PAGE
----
Bernie's Strong—but Risky—Debate in Brooklyn

Editor’s Note: This article previously appeared in a different format as part of The Atlantic’s Notes section, retired in 2021.

It’s been a while, but the debates are back! Well, a debate is back, as the Democratic candidates met on a stage in Brooklyn Thursday night for their first meeting in more than a month. And it was a fierce one, as both candidates came out hard. The politics crew liveblogged the whole thing, and here’s my wrap:

The Democratic candidates for president hadn’t faced off on a debate stage for more than a month before they stepped on to a stage in Brooklyn Thursday night. And by all indications, they’d both been holding back a number of punches they were itching to throw.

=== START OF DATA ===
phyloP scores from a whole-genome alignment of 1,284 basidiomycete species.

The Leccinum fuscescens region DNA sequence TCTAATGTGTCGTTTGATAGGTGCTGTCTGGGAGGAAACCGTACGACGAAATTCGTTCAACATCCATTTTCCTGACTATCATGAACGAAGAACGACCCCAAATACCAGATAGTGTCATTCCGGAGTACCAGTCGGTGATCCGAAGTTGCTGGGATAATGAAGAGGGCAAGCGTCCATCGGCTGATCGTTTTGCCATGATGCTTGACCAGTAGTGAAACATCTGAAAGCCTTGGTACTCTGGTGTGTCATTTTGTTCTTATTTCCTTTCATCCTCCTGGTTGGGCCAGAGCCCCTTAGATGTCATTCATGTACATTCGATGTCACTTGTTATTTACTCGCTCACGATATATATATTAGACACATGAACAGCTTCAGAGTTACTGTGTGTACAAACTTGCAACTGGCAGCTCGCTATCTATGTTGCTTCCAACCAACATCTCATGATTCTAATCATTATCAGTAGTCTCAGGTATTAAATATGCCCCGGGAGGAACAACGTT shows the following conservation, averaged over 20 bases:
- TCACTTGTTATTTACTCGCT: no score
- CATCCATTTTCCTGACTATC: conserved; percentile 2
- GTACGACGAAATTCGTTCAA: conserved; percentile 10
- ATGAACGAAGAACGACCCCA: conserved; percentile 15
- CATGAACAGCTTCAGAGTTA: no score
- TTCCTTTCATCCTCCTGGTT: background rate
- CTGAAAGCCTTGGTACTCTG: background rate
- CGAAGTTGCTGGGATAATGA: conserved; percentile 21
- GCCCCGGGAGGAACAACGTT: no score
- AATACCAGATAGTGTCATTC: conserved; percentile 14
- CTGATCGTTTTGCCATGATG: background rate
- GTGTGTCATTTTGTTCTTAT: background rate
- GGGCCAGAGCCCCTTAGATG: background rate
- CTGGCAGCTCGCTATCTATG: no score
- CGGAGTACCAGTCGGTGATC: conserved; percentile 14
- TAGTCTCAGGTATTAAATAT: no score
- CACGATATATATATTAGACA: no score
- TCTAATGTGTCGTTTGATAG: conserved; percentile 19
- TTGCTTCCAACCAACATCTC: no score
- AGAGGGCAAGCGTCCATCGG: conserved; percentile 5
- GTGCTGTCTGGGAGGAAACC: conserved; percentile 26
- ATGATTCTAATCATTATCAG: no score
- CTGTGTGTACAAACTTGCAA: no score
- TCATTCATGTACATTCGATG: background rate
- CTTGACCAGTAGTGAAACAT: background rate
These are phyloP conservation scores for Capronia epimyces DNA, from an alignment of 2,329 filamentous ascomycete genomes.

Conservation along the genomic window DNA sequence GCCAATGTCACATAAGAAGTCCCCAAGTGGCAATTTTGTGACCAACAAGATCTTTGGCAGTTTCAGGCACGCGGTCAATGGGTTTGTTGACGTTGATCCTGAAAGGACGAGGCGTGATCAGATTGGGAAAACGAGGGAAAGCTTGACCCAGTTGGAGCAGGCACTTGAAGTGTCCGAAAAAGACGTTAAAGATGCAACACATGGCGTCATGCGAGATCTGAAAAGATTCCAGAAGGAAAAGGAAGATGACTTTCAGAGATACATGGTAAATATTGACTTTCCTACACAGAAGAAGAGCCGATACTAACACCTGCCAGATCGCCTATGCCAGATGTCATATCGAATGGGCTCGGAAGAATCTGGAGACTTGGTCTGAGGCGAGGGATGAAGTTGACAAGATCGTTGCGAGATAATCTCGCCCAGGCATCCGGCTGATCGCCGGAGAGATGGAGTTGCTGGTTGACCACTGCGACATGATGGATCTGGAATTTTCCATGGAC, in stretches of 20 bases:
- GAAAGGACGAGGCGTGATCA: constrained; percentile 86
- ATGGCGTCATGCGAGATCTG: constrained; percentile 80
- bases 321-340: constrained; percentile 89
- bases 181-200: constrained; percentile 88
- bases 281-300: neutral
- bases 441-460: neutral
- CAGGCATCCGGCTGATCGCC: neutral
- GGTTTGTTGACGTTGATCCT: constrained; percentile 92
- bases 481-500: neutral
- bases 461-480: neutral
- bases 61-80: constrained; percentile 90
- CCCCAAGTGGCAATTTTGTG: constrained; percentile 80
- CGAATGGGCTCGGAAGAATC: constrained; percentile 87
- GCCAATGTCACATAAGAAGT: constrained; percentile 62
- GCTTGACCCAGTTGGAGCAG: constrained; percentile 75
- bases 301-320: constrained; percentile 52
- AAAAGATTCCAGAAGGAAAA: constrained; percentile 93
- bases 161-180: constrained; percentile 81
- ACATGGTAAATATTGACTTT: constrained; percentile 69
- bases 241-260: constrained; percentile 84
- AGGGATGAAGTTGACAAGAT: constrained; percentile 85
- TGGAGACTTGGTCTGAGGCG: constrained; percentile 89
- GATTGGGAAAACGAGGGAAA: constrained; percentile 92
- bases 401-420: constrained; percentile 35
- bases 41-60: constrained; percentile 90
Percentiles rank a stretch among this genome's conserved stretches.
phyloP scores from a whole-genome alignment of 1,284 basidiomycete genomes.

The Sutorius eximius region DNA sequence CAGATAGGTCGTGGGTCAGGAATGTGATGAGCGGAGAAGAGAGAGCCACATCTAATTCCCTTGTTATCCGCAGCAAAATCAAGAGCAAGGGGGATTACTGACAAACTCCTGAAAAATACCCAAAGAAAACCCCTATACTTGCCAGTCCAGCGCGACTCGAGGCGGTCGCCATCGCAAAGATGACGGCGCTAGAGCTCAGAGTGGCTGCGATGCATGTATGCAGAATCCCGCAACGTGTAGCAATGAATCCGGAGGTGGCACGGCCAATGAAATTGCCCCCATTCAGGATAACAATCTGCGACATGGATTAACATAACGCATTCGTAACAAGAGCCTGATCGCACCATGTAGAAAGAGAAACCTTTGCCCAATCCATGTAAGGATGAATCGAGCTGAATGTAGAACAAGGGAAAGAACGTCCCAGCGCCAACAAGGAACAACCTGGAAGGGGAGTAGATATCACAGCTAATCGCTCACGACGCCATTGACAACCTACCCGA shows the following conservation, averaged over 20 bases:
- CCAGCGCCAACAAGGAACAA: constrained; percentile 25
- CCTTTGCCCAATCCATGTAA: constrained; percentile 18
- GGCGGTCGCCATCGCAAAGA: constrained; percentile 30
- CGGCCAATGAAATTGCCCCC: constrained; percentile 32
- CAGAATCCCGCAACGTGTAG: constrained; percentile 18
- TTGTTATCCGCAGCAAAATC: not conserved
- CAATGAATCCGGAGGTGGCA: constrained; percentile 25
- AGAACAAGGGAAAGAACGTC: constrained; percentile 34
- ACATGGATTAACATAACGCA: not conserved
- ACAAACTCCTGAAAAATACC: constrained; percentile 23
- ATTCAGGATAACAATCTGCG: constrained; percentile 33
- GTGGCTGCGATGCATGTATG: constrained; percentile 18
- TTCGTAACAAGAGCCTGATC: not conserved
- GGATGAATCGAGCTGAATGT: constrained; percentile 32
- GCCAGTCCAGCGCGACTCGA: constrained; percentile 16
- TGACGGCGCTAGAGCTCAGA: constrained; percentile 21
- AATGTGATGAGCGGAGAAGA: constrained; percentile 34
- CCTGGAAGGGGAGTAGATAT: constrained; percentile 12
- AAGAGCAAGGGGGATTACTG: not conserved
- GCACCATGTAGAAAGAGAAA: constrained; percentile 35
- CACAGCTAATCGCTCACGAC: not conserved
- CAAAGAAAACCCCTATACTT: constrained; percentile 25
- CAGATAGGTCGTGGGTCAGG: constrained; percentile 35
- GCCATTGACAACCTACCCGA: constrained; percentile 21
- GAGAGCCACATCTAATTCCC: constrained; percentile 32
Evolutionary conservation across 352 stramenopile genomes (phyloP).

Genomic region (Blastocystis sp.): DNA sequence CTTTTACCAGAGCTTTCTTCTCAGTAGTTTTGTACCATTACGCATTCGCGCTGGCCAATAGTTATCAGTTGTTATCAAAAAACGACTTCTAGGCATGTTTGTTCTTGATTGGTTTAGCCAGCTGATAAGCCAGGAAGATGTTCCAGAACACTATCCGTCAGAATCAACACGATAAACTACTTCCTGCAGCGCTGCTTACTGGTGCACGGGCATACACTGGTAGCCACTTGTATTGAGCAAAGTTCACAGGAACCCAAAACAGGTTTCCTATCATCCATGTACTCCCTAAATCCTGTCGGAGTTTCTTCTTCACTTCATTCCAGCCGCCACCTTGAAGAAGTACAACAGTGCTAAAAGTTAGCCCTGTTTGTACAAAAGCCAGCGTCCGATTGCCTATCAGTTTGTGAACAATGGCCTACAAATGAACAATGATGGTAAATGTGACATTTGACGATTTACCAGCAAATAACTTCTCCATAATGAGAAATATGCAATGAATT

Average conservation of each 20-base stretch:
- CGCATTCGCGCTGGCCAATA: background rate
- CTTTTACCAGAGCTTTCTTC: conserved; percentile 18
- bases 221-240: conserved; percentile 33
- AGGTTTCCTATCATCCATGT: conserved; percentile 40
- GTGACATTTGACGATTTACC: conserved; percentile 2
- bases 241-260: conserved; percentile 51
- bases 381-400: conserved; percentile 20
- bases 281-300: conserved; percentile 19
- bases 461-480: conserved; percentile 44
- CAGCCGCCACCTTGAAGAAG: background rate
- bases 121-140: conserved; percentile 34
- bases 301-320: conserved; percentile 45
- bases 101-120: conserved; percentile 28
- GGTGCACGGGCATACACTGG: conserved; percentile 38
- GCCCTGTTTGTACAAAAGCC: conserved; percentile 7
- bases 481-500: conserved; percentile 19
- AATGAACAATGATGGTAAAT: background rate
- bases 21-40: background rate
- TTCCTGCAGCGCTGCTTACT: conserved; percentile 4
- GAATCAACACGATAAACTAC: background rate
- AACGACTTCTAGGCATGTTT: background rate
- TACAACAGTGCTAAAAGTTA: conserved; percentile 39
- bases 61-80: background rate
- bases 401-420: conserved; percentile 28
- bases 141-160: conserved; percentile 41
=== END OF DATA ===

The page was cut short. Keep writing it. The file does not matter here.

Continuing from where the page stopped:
The meeting between Bernie Sanders and Hillary Clinton was an often tense, heated affair, with each candidate taking hard swipes at each other. There was none of the kumbayah of previous debates, in which they had criticized each other but taken care to insist that their real opponent was the Republican Party. On Thursday, they targeted each other directly. At one point, Wolf Blitzer, like a disapproving national father, felt compelled to cut in. "You're both screaming at each other,” he implored. “The viewers won't be able to hear either of you."

Clinton pursued a strategy of hugging President Obama close—closer even, perhaps, than she had done in previous debates, which was no mean feat. Sanders, meanwhile, worked to paint Clinton as a mealy-mouthed candidate of a broken status quo. While each candidate outflanked the other at times, Sanders delivered the stronger performance, trapping Clinton repeatedly and delivering sharp lines. But the Vermont senator also pursued a bold and risky line of argument on the Israeli-Palestinian conflict, one that could be politically hazardous even within his own party.

Read the whole thing here.